The Maryland Thoroughbred Hall of Fame’s newest inductees include European champion El Gran Senor and renowned filly Caesar’s Wish. The selections of these Maryland-breds were made by a committee of Maryland racing industry members, coordinated by the Maryland Horse Breeders Association and the Maryland Racing Media Association.

El Gran Senor winning Group 3 Railway S at The Curragh at 2 – provided by the Maryland Horse Breeders Association

El Gran Senor, a son of Northern Dancer, was foaled at his breeder E.P. Taylor’s Windfields Farm in Chesapeake City in April of 1981. One of the select few Northern Dancer sons to be kept by his breeder, El Gran Senor was named for his sire’s Hall of Fame trainer Horatio Luro. The colt was campaigned for Windfields Farm in partnership with Robert Sangster and was trained by Vincent O’Brien in Ireland.

A champion at ages two and three in England and Ireland, El Gran Senor won seven of eight races in his career, earning $520,969. His victories included classic wins in the Irish Sweeps Derby G-1 and the English Two Thousand Guineas-G1. In 1984, he was selected as Maryland-bred Horse of the Year, champion 3-year-old and champion grass horse.

Retired from racing during the fall of his 3-year-old season, El Gran Senor came back to Maryland to stand his first season at stud alongside Northern Dancer at Winfields Farm in 1985. The colt was moved to Ashford Stud in Kentucky the following year, where he remained until his death at age 25 in 2006. Out of 415 foals in 15 crops, 55 were stakes winners.

El Gran Senor will be the first son of Northern Dancer to be inducted into the Maryland Thoroughbred Hall of Fame.

Caesar’s Wish, a daughter of Proudest Roman, was born at Doug Small’s Strathmore Stud in Monkton in May of 1973. She was bred by Nathan Cohen, a former Pimlico vice-president and son of former Pimlico president Herman Cohen, who sold the filly back to Small when she was a yearling. Caesar’s Wish was then sold privately to Sally Gibson, who placed her with Small’s son, Richard “Dickie” Small for training.

Caesar’s Wish with trainer Richard Small, Groom Kathy Dibben, Jockey Danny Wright – provided by the Maryland Horse Breeders Association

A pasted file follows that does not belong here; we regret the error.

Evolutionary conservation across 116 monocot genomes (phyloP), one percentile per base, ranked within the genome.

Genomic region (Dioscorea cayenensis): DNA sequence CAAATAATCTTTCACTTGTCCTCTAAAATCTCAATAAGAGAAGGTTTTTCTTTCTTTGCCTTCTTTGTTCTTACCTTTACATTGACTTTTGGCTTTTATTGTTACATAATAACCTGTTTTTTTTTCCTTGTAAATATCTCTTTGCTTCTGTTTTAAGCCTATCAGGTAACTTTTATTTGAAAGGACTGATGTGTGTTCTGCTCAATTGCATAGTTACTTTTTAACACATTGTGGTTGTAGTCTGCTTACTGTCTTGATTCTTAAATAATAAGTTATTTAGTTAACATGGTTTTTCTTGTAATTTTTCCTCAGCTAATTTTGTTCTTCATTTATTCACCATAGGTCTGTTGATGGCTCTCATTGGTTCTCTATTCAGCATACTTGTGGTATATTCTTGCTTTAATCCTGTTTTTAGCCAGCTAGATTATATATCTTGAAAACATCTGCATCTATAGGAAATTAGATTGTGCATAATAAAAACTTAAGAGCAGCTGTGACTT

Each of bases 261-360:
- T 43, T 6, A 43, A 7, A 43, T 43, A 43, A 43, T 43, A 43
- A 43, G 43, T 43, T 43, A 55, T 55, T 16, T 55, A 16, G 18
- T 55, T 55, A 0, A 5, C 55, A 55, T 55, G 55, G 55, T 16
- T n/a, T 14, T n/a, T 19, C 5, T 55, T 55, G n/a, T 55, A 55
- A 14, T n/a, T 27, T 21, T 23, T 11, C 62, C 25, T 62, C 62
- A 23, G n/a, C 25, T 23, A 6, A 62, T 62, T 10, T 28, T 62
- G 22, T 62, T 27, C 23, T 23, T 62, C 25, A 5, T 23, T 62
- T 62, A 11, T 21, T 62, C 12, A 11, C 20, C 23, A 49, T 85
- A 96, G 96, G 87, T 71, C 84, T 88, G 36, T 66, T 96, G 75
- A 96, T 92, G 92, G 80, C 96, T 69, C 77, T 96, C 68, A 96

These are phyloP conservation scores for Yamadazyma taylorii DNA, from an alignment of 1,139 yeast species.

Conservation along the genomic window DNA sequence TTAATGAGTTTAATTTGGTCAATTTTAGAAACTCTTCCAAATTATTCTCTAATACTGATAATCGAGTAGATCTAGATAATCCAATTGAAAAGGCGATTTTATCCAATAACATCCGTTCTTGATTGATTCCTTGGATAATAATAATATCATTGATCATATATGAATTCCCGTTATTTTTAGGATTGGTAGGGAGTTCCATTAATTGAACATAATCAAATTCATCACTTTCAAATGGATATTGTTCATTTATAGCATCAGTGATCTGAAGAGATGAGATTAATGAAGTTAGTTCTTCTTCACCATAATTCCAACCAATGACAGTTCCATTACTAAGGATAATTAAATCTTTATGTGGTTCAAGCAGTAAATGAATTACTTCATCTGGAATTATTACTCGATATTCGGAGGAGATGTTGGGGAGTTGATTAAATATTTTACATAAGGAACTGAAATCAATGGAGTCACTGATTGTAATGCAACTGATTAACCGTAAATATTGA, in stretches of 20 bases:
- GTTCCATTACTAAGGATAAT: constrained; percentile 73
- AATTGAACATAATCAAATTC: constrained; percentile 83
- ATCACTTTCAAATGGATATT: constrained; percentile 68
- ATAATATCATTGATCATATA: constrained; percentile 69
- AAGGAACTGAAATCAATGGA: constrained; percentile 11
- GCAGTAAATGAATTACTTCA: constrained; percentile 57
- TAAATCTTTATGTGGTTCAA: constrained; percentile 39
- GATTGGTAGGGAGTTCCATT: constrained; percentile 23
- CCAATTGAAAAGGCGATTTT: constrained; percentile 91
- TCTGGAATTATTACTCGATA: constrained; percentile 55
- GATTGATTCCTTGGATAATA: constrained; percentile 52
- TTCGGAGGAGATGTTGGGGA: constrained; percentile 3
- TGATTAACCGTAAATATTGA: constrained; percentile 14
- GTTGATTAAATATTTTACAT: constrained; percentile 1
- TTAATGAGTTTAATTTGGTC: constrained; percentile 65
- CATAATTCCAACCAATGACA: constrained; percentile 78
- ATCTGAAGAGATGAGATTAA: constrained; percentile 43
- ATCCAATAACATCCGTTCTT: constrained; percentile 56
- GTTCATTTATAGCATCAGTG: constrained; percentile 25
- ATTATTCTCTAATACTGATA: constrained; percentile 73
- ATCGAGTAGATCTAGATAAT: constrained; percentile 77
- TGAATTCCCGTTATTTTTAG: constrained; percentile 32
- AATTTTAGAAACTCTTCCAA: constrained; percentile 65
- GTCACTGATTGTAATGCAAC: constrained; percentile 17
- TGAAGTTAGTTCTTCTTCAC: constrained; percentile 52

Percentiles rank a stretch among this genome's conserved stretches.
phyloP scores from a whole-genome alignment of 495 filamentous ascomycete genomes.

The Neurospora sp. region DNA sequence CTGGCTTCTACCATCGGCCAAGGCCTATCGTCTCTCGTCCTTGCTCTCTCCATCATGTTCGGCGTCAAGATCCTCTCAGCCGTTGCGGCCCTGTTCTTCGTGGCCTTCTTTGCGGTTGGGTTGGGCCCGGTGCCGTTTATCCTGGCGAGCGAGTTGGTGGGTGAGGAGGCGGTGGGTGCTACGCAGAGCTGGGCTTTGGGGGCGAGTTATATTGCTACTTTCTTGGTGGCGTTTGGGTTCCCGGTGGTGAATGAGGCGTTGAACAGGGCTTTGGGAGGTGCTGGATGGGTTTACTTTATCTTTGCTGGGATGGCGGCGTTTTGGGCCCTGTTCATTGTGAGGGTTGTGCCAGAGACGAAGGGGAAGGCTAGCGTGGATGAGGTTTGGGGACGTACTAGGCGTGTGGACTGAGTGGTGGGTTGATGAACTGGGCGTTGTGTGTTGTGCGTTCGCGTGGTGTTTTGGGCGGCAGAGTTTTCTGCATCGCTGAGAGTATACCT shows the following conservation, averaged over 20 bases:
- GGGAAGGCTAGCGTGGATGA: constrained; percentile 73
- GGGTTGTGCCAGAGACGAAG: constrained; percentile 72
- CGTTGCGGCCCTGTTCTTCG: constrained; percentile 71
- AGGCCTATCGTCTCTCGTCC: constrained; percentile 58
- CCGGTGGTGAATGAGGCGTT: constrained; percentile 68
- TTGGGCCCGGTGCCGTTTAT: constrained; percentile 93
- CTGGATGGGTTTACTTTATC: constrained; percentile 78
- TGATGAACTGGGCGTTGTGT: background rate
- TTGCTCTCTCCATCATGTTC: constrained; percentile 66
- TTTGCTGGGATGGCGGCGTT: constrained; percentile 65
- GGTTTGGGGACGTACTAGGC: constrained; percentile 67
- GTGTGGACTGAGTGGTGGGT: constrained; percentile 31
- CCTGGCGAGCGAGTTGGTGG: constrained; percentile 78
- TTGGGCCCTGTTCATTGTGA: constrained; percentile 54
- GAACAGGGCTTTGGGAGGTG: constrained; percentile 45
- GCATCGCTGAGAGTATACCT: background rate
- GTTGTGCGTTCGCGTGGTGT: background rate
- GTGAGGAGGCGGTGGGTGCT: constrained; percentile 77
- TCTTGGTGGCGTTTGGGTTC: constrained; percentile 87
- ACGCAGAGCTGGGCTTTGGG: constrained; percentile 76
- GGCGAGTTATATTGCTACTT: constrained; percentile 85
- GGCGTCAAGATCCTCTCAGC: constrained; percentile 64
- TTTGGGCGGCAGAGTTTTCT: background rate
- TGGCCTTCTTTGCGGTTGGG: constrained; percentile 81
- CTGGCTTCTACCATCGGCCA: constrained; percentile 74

Making her 2-year-old debut at Pimlico in 1977, winning by nine lengths, the fiery filly continued her success throughout her two years of competition and was regarded as one of the nation’s leaders in her division. Racing all along the East Coast, Caesar’s Wish won 11 of 16 starts, nine of the 11 being stakes races and earned $314,507.

Caesar’s Wish was named Maryland-bred champion as a 2-year-old in 1977 and a 3-year-old in 1978. Some of her victories included the Grade 2 Demoiselle Stakes, Grade 2 Black-Eyed Susan and the Grade 1 Mother Goose, where she broke the stakes record set by the immortal Ruffian.

The champion filly’s career ended in 1978 when she suffered a heart attack at the head of the stretch during her run as the 4-5 favorite in the Grade 1 Alabama at Saratoga (NY). That fall, Bowie carded a Caesar’s Wish Handicap. A race has been run in her honor at a Maryland track nearly every year since.

Her trainer Small considered the filly “one of his greatest achievements and the fastest horse he ever trained.”

El Gran Senor and Caesar’s Wish join MTHOF members Awad, Broad Brush, Challedon, Cigar, Concern, Dave’s Friend, Deputed Testamony, Find, Gallorette, Jameela, Kauai King, Little Bold John, Politely, Safely Kept, Twixt and Vertex and steeplechasers Elkridge, Good Night Shirt, Jay Trump and Tuscalee. The newest honorees, with biographies, photos, videos and complete race records, are showcased on-line at

The MTHOF endeavors to celebrate the racing achievements of Maryland-bred Thoroughbreds nationally and internationally, and to showcase their enduring legacies. The planning committee representing varied state racing interests determined MTHOF eligibility for flat runners and steeplechasers retired from racing at least five years. The committee enshrined 12 Maryland-bred horses for the inaugural class of 2013, and two in each subsequent year.

A celebration to recognize this year’s class of inductees will take place at Laurel Park on Maryland Pride Day on Saturday, Aug. 18. For more information on the event, go to: Maryland Pride Day.